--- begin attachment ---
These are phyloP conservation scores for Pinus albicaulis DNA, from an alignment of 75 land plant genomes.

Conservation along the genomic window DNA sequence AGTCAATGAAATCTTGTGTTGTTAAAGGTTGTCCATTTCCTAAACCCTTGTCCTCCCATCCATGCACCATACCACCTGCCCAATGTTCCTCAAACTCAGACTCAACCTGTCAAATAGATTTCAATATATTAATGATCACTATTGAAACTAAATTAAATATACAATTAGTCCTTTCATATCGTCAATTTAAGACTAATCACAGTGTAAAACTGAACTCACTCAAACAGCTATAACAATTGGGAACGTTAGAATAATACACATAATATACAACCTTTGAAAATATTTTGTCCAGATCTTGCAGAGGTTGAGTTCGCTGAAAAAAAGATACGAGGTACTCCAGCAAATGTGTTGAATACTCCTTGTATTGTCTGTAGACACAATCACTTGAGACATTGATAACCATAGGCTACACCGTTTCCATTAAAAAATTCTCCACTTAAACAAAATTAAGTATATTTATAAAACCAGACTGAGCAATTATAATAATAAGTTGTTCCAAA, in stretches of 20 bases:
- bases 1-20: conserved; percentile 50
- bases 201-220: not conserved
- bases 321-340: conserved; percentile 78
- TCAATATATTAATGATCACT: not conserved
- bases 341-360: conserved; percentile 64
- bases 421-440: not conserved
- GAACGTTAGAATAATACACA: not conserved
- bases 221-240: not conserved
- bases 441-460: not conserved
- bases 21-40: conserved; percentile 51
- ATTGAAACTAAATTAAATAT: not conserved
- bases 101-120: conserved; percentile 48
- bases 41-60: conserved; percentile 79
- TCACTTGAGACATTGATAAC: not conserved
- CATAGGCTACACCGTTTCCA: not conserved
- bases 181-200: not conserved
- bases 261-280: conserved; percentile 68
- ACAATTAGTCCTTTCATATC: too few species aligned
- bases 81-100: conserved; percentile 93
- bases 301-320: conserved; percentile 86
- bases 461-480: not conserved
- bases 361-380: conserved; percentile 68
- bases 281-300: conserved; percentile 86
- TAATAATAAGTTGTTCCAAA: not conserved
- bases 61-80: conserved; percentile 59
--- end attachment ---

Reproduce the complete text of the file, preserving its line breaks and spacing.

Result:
These are phyloP conservation scores for Pinus albicaulis DNA, from an alignment of 75 land plant genomes.

Conservation along the genomic window DNA sequence AGTCAATGAAATCTTGTGTTGTTAAAGGTTGTCCATTTCCTAAACCCTTGTCCTCCCATCCATGCACCATACCACCTGCCCAATGTTCCTCAAACTCAGACTCAACCTGTCAAATAGATTTCAATATATTAATGATCACTATTGAAACTAAATTAAATATACAATTAGTCCTTTCATATCGTCAATTTAAGACTAATCACAGTGTAAAACTGAACTCACTCAAACAGCTATAACAATTGGGAACGTTAGAATAATACACATAATATACAACCTTTGAAAATATTTTGTCCAGATCTTGCAGAGGTTGAGTTCGCTGAAAAAAAGATACGAGGTACTCCAGCAAATGTGTTGAATACTCCTTGTATTGTCTGTAGACACAATCACTTGAGACATTGATAACCATAGGCTACACCGTTTCCATTAAAAAATTCTCCACTTAAACAAAATTAAGTATATTTATAAAACCAGACTGAGCAATTATAATAATAAGTTGTTCCAAA, in stretches of 20 bases:
- bases 1-20: conserved; percentile 50
- bases 201-220: not conserved
- bases 321-340: conserved; percentile 78
- TCAATATATTAATGATCACT: not conserved
- bases 341-360: conserved; percentile 64
- bases 421-440: not conserved
- GAACGTTAGAATAATACACA: not conserved
- bases 221-240: not conserved
- bases 441-460: not conserved
- bases 21-40: conserved; percentile 51
- ATTGAAACTAAATTAAATAT: not conserved
- bases 101-120: conserved; percentile 48
- bases 41-60: conserved; percentile 79
- TCACTTGAGACATTGATAAC: not conserved
- CATAGGCTACACCGTTTCCA: not conserved
- bases 181-200: not conserved
- bases 261-280: conserved; percentile 68
- ACAATTAGTCCTTTCATATC: too few species aligned
- bases 81-100: conserved; percentile 93
- bases 301-320: conserved; percentile 86
- bases 461-480: not conserved
- bases 361-380: conserved; percentile 68
- bases 281-300: conserved; percentile 86
- TAATAATAAGTTGTTCCAAA: not conserved
- bases 61-80: conserved; percentile 59